My doctor wanted me to do this procedure to figure out if my right unicornuate uterus is connected to my left rudimentary horn by a long connective tissue (see picture below). In other words, is my tiny right-sided uterus connected to the little left-sided nubbin? We were hoping that they were NOT connected. If they were connected, there would be the risk that an embryo may travel through the connecting tube and implant on the wrong side, in my rudimentary horn. This would have really dangerous implications, and I would have probably needed surgery to disconnect the two halves. So hallelujah! They are not connected!
Let me talk a little about the HSG. I was really, really nervous for this procedure. I had heard from many women that it is really painful – one of the worst procedures they had experienced. They said it was like deep, severe menstrual cramps…but worse. Thankfully, my amazing nurse, Erika, prescribed me Valium for the procedure. It made me feel semi-checked out and sleepy. I took 800 mg of Ibuprofen an hour before the procedure as well.
Long story short, the procedure was not that bad.
Painful? Hell yes. I had to deep breathe throughout the entire thing. I moaned and groaned at certain parts. The radiology tech let me squeeze her hand.
Survivable? Of course. Humans are resilient. Women are powerful beasts, especially when it comes to fertility. I’m confident any of you could get through an HSG too.
Then, on Thursday, December 20, I had three more procedures (and another Valium…yum). First, I had a Trial Embryo Transfer (TET). This procedure is normally done by a midlevel provider, like a nurse practitioner. But since I’m a special unicorn, my doctor completed mine. Think of the TET as a dress rehearsal for the actual embryo transfer. My doc tried out a couple catheters to see which would allow him to enter my uterus most effectively. He chose the best speculum for my shape and size. Everything went well with this!
Then I had a Doppler Ultrasound. This is just a standard vaginal ultrasound where the tech looks at the blood flow to my uterus. Everything looked good! My uterus is adequately perfused. Yippee for perfusion!
Finally, my doctor did an office hysteroscopy (HYST). Essentially, he inserted a camera into my uterus to check for polyps, fibroids, scar tissue, and anything else that would get in the way of an embryo successfully implanting. Everything looked good, he said! It was a little painful, but nothing compared to the HSG. I really liked seeing the inside of my uterus. Super cool! Learn more about a hysteroscopy here.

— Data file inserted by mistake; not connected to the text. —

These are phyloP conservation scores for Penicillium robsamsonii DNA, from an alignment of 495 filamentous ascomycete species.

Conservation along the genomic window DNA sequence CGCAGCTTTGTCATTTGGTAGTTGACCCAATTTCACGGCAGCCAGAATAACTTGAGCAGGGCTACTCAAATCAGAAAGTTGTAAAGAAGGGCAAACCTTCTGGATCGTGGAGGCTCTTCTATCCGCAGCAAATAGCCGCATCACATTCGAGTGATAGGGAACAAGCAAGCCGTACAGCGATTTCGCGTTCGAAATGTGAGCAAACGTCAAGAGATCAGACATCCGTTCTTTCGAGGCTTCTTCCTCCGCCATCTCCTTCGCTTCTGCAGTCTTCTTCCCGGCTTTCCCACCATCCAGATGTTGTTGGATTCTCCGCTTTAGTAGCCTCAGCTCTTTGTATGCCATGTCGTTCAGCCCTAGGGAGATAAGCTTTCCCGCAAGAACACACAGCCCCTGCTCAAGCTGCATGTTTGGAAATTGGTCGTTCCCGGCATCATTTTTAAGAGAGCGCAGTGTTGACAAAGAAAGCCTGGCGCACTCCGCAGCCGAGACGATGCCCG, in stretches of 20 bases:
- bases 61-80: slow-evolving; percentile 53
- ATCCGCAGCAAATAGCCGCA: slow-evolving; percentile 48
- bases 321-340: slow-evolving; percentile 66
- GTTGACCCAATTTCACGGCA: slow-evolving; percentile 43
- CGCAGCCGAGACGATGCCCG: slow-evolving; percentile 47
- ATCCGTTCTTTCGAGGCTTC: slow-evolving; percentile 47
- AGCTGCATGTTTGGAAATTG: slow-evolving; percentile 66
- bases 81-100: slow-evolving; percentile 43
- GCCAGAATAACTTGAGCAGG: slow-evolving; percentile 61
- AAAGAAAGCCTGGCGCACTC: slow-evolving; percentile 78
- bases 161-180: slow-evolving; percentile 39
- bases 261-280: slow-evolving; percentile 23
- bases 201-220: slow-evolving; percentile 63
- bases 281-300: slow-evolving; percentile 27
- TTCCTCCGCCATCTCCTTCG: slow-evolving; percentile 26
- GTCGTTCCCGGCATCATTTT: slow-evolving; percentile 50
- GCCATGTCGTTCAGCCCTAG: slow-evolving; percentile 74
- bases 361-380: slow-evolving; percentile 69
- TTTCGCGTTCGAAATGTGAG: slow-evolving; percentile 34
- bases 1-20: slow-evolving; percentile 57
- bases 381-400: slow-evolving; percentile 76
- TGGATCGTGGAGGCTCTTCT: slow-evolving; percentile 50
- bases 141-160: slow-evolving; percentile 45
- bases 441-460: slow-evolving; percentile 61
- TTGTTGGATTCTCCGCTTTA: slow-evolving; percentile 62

I passed my HSG, TET, Doppler ultrasound, and hysteroscopy! My half-sized uterus is actually not half bad!
After all three procedures, Cory, my mom, and I met with Dr. Bush in his fancy, oak- and leather-clad office. Our main questions for this follow-up meeting:
Should we do another egg retrieval to try to get a few more embryos? The reasons we would do another egg retrieval now:
My egg quality is tanking by the second.
IVF success rate is about 70% with each transfer (and this is the 7th best statistic in the nation).
My unicornuate uterus has a high miscarriage rate (37%).
Or, should we move forward with a frozen embryo transfer (FET)? This is where they put an embryo back inside me! Knock me up!
After a 15-minute conversation about statistics and risk and options, we decided to move forward with a FET! Dr. Bush feels really confident that if our first FET fails and the baby doesn’t take, then we can do another egg retrieval after that to try to get a few more embryos. He also said that if this first FET fails, it will most likely be due to the quality of the embryo. Even though our embryos are “genetically normal,” their tests can’t assess the multiple layers of genetic code in an embryo that will be crucial in early stages of development. It’s possible that my embryos, even though they are “genetically normal,” may still be poor quality because of my severely low anti-mullarian hormone (AMH) level of 0.54. He even said that the University of Colorado reproductive endocrinology center wouldn’t have even let me use my own eggs with an AMH level that low. All of this is just to help set our expectations for what may happen and why.
Now for the fun stuff! Our FET will be in approximately six weeks. This means that right around my 33rd birthday, February 1, we will be gently plopping a little Cory-Kristen embryo into my small (but perfect) uterus. Keep us in your thoughts. Send us all the positivity. And if you have any recommendations for what I should be doing/not doing before my transfer, leave me a comment! I have already decided to significantly decrease my alcohol consumption and eliminate sugar until the transfer. I’ll also be resuming acupuncture too. Anything I can do to help!
Peace, love, and unicorn farts.